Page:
Michigan auto czar leading trade trip to China

Updated: 2013-10-17 09:10

By Michael Barris in New York (China Daily USA)

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For Nigel Francis, China is both Michigan's "highest priority and greatest opportunity" as a source of automotive-industry investment.

That's why Francis, the state's newly appointed automotive adviser, is leading a delegation of state economic development officials and executives from Michigan companies on a nine-day auto-focused trip to China.

The visit, which began Monday, comes a month after Michigan Governor Rick Snyder wrapped up a 10-day trade mission to China.

"Michigan's strategic priorities for success in our automotive industry are directly connected to global outreach, and China is our highest priority and greatest opportunity," Francis said in a statement. Michigan, Francis said, "can partner with China on every step of its automotive industry evolution and growth, from R&D and prototyping to clean tech and connected vehicles".

The delegation will spend two days at the Global Automotive Forum in Wuhan, in Hubei province, with executives from Chinese automakers and suppliers, according to the release by the state marketing arm, the Michigan Economic Development Corporation. The delegation will also visit the automotive centers of Shanghai and Ningbo, in Zhejiang province.

In an interview from Beijing last month near the end of his China trade mission, Snyder told China Daily that Michigan was focusing on bringing more Chinese automotive companies to the state. More than 100 companies from China have set up shop in the Detroit area in the past decade to have access to the area's engineering talent.

Last year, Michigan, which ranks ninth in the US in Chinese investment, sent nearly $3.3 billion in goods to China, a 22 percent jump from 2011, led by $1.6 billion in transportation- and automotive-related items.

"Nigel and his team will build on and strengthen relationships we developed and carry the message that Michigan is the location of choice for automotive investment in North America," Snyder said in the MEDC release.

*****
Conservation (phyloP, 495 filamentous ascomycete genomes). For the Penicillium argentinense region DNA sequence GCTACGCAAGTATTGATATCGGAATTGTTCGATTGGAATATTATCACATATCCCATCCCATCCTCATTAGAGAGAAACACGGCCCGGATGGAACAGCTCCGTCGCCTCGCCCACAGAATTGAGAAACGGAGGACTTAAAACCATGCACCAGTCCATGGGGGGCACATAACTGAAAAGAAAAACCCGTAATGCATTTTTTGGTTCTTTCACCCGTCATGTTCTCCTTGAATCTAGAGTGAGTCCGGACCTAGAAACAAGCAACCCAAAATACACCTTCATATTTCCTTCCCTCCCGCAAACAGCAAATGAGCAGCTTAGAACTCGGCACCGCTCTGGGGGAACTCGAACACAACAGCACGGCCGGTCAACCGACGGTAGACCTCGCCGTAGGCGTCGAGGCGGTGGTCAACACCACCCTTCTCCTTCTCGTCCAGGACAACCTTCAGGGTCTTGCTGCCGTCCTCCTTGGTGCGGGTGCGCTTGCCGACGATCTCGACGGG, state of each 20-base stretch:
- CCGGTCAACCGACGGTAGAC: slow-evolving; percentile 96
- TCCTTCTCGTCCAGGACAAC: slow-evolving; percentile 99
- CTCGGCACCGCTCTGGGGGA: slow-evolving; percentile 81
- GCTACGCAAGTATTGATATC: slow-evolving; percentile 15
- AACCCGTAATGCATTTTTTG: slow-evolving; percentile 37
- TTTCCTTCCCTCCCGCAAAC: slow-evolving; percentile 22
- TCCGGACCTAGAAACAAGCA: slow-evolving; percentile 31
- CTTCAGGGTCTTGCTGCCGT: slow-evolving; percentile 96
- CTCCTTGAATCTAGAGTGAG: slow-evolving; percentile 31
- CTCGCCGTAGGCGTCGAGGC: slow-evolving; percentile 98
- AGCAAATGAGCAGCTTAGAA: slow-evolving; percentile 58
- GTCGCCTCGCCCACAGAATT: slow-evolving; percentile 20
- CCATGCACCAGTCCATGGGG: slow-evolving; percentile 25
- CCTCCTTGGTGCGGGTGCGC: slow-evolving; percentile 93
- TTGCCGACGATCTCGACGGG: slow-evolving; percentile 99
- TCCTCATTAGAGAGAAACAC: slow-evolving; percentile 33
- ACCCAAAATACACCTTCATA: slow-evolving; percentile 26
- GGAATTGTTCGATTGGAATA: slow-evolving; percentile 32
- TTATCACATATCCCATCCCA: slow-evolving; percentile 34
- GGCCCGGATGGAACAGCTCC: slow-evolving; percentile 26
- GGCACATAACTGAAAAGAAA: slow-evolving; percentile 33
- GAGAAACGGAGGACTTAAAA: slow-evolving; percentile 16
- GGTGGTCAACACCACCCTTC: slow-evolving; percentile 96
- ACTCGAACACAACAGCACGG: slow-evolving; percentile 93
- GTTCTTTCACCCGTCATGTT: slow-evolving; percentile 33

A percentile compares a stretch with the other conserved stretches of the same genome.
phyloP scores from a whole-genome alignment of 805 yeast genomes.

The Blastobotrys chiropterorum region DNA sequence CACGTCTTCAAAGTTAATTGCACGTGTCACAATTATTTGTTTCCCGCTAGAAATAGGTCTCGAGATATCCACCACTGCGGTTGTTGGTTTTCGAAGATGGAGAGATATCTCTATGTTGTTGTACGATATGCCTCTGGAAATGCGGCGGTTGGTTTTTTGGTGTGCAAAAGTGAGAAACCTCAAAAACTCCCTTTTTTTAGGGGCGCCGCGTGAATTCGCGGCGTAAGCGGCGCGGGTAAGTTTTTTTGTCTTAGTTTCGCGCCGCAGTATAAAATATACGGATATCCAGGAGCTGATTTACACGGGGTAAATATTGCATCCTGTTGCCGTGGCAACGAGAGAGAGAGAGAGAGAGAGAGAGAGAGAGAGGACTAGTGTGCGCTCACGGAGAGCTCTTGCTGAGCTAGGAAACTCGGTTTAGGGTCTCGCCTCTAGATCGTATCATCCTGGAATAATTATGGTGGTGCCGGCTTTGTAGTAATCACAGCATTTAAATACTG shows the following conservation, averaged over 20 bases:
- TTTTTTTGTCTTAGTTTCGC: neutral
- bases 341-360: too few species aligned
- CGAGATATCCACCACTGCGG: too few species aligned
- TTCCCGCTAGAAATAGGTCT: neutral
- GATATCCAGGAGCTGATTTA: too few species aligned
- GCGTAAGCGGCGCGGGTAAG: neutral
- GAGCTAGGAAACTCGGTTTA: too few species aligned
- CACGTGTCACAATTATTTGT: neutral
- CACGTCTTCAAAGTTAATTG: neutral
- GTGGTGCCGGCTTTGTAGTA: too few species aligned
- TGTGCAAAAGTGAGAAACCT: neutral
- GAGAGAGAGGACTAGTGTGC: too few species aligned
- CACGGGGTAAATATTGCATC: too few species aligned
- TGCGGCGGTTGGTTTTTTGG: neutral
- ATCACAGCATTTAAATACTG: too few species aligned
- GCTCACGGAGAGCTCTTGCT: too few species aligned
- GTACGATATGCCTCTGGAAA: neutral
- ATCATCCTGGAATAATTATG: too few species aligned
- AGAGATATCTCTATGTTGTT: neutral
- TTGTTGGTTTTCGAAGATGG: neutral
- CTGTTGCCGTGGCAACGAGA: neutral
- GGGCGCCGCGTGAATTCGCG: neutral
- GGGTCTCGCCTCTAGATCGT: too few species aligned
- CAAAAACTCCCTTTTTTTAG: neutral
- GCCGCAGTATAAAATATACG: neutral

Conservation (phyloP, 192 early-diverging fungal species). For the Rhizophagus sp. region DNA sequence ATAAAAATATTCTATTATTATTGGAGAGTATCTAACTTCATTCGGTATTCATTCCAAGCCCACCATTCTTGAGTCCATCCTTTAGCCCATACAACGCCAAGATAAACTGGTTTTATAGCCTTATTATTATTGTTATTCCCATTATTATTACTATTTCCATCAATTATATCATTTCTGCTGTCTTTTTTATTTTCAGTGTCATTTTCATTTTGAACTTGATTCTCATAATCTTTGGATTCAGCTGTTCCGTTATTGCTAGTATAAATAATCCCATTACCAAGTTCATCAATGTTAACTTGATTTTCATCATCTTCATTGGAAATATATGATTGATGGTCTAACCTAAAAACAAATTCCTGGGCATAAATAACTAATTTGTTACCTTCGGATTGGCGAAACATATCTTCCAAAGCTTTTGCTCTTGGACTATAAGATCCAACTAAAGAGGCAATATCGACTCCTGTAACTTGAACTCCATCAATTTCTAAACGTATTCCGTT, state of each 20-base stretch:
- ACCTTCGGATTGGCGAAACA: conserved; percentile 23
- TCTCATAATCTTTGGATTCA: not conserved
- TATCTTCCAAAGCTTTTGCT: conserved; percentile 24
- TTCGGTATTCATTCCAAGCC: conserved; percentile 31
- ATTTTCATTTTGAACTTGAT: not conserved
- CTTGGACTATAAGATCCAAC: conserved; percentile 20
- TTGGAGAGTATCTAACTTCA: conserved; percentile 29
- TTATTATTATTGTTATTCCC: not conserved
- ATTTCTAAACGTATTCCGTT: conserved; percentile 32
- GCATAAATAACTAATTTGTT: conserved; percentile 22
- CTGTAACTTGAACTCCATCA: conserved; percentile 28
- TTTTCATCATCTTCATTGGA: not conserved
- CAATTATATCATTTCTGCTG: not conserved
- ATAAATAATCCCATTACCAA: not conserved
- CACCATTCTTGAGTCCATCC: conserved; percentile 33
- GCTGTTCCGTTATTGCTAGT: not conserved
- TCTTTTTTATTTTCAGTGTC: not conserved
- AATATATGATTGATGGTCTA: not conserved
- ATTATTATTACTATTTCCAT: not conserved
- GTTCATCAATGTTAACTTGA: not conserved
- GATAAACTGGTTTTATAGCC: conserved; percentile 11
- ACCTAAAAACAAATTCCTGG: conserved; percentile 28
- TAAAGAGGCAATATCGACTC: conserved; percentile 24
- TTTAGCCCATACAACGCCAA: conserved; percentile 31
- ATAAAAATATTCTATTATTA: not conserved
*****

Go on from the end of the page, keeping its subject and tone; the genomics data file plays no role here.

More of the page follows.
Michigan created its auto czar position last month in response to aggressive campaigns by other states "aimed at stealing some of Michigan's thunder as the nation's premier automotive state," according to the Detroit News. Tennessee, Kentucky, Alabama, Mississippi and Georgia have all formed automotive manufacturing associations since the late 1980s.

Francis, 53, is a British-born engineer whose 29-year automotive career in Europe and the US included stints as a vice president of Mercedes-Benz Technology North America, executive vice president of plug-in hybrid venture Bright Automotive and an engineering and program management role with Tata Technologies.

"We've gotten past the bottom, and we've now got to climb back up the ladder," Francis said in the MEDC release. "There are some big changes working in our favor in the global economy right now. It's cheaper to design, engineer and manufacture a car in North American than in Europe, and every day, the cost of doing business in China gets more expensive, which means the gap between us and China gets smaller."

China overtook the United States in 2009 as the world's largest automotive market. A study by consulting firm PriceWaterhouseCoopers in August said the global auto market will continue to expand in the coming years, driven particularly by China where sales will nearly double to 27.7 million units by 2019.

Auto sales in the US have rebounded as Americans replace older models and take advantage of dealer incentives, including interest-free financing. Since 2009, new vehicle spending in the US is up nearly $500 billion, or 48 percent, according to the MEDC release.

In September, amid concerns over the impact of a federal government shutdown, the annual US auto sales rate was 15.28 million vehicles, close to what many analysts expected. Michigan's share is estimated to be more than 21 percent of the 2013 total. Automotive employment in the state increased 31 percent between 2009 and 2013, according to MEDC.

Contact the writer via michaelbarris@chinadailyusa.com